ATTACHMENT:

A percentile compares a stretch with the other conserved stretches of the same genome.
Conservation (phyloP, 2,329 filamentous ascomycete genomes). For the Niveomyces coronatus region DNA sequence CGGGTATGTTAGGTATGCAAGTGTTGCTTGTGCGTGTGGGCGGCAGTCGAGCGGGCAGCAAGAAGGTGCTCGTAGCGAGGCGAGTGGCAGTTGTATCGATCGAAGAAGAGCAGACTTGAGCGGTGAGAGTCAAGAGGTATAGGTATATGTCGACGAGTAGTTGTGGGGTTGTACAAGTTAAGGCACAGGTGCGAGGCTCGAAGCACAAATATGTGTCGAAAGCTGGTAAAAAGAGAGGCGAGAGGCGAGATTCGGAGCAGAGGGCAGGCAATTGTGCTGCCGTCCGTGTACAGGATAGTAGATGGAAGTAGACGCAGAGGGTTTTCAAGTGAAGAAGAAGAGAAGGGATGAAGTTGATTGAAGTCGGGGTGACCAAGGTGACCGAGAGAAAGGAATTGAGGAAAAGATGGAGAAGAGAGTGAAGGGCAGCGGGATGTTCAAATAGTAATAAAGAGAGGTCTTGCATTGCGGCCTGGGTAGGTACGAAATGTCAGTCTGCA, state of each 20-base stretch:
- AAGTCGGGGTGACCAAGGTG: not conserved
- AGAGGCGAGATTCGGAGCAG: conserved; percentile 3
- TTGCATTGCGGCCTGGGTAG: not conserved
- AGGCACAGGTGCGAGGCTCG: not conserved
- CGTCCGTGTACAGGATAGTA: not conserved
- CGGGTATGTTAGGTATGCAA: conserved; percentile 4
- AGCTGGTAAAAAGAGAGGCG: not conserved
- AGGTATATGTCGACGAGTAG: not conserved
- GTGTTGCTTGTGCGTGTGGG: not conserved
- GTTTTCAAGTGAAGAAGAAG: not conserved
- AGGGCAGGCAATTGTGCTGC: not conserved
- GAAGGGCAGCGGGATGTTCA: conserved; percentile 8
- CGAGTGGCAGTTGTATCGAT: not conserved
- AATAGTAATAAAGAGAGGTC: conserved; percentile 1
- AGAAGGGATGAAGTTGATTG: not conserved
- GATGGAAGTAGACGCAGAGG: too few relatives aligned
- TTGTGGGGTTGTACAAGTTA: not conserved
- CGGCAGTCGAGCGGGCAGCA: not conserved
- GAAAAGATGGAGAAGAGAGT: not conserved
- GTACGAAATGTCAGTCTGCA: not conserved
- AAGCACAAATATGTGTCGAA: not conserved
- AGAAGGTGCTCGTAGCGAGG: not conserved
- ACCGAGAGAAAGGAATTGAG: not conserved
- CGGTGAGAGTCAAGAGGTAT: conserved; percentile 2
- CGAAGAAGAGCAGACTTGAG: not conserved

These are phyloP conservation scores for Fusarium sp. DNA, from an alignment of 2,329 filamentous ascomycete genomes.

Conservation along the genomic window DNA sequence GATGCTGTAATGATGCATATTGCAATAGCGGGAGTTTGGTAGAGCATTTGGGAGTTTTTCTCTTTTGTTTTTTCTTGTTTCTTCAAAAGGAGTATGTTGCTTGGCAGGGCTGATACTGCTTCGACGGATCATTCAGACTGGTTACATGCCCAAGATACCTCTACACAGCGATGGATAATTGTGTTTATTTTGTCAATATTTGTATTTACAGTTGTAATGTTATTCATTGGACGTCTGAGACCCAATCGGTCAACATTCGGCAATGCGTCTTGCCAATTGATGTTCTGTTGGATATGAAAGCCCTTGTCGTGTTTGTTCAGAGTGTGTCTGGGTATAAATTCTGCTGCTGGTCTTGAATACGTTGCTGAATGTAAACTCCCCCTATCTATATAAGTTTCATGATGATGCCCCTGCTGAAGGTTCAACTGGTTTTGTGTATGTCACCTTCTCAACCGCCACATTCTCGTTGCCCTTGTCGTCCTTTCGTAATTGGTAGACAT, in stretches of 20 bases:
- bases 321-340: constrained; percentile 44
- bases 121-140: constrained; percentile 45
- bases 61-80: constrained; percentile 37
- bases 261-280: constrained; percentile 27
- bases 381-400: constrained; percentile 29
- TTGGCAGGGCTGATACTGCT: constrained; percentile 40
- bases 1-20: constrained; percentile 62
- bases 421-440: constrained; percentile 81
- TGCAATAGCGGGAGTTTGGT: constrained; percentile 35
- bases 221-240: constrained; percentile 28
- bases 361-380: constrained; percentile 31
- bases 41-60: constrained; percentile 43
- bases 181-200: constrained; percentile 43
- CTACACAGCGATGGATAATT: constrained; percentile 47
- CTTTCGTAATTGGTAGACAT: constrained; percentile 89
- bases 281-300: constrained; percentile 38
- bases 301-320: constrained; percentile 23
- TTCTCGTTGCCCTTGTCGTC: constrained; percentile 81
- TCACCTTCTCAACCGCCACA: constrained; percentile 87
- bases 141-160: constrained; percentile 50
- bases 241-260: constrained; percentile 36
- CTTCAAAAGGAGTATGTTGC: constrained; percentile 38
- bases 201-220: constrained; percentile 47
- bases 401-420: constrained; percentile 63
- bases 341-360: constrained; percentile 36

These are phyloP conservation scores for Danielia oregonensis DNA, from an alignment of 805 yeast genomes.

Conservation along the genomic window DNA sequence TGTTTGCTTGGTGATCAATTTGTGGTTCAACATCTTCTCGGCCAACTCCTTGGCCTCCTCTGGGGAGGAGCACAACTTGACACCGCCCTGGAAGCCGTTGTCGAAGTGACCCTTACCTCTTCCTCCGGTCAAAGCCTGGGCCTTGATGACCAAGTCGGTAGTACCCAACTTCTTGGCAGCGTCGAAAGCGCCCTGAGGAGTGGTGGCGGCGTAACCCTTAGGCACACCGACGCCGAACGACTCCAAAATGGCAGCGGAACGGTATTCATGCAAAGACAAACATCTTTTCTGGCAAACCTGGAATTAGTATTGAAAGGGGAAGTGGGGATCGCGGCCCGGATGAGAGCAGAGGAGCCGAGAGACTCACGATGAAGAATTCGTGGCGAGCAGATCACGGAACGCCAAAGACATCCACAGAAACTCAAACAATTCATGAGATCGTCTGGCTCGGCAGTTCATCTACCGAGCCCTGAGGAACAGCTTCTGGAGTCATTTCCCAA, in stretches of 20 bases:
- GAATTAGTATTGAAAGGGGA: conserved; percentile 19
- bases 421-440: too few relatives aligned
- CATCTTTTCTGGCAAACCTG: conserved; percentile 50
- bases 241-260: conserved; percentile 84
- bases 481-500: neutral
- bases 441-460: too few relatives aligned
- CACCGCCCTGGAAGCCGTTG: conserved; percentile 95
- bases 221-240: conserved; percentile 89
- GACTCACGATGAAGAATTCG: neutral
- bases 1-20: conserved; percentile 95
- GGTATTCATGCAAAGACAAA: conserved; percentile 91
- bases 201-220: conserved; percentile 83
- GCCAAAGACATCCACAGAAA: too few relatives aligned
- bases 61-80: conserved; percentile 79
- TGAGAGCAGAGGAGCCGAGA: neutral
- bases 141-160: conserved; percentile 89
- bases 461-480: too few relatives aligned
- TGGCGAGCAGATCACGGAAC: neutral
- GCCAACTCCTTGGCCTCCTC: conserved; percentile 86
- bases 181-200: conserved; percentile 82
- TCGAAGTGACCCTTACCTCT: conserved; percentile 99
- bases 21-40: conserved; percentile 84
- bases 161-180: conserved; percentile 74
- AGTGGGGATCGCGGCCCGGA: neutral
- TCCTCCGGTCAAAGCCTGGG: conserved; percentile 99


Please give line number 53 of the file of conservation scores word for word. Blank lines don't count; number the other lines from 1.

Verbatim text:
- bases 401-420: constrained; percentile 63